Use of primary blood cells for the assessment of exposure to occupational genotoxicants in human biomonitoring studies

Floriane Faust, Fekadu Kassie, Siegfried Knasmüller, Sebastian Kevekordes, Volker Mersch-Sundermann

Research output: Contribution to journalArticlepeer-review

39 Scopus citations

Abstract

The Comet assay is an often used approach for the assessment of genetic damage in primary cells of exposed populations. In the majority of these studies lymphocytes are used. Therefore, we reviewed human biomonitoring studies of occupational exposure using the Comet assay with lymphocytes. We also tried to elucidate the strengths of the studies, which were that (i) data could be obtained in a fast and cost-effective manner, (ii) the ease at which these cells can be collected and (iii) a remarkable concordance between Comet assay and cytogenetic assays. However, the analysis also revealed some shortcomings: (i) the low number of study participants, (ii) the bias in the distribution of gender, (iii) lack of qualitative and quantitative exposure data, (iv) omission to consider differences in physical activity and diet between control and exposed groups, (v) lack of uniformity in the Comet assay procedures, and (vi) controversy in the sensitivity of Comet assay since it picked up DNA damage caused by agents which were found to be weak genotoxicants or non-genotoxicants in other tests, but gave inconsistent results with known mutagens/carcinogens such as cigarette smoke.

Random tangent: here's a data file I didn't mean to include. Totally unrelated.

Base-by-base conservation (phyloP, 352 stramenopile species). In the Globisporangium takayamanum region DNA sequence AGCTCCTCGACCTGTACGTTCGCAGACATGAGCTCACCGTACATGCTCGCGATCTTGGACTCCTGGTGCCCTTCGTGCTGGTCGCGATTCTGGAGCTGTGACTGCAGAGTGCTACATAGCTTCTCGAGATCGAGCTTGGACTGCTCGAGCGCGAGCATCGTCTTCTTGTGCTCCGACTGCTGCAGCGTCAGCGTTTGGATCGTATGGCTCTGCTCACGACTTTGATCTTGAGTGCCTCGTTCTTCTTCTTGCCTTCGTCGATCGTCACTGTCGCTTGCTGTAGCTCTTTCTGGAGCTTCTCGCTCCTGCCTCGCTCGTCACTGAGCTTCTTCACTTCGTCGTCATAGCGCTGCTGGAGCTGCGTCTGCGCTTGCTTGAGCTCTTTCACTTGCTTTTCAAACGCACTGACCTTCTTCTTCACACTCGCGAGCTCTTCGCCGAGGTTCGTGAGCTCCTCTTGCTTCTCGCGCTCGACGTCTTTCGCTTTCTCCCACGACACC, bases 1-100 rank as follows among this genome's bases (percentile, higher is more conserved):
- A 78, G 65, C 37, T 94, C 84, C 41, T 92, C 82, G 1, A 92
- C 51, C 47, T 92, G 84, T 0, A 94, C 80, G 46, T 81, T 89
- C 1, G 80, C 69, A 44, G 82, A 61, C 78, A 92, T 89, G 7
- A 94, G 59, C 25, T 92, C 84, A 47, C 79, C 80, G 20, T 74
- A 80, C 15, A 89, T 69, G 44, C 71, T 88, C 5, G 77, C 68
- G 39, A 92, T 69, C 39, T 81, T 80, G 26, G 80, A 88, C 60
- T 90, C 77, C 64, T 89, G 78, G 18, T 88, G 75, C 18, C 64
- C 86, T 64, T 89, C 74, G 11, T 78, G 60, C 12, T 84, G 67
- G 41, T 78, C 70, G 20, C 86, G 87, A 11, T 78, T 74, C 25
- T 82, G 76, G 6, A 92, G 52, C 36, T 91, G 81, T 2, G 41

Original languageEnglish (US)
Pages (from-to)341-350
Number of pages10
JournalToxicology
Volume198
Issue number1-3
DOIs
StatePublished - May 20 2004

Keywords

  • Comet assay
  • Human biomonitoring
  • Human lymphocytes
  • Occupational exposure

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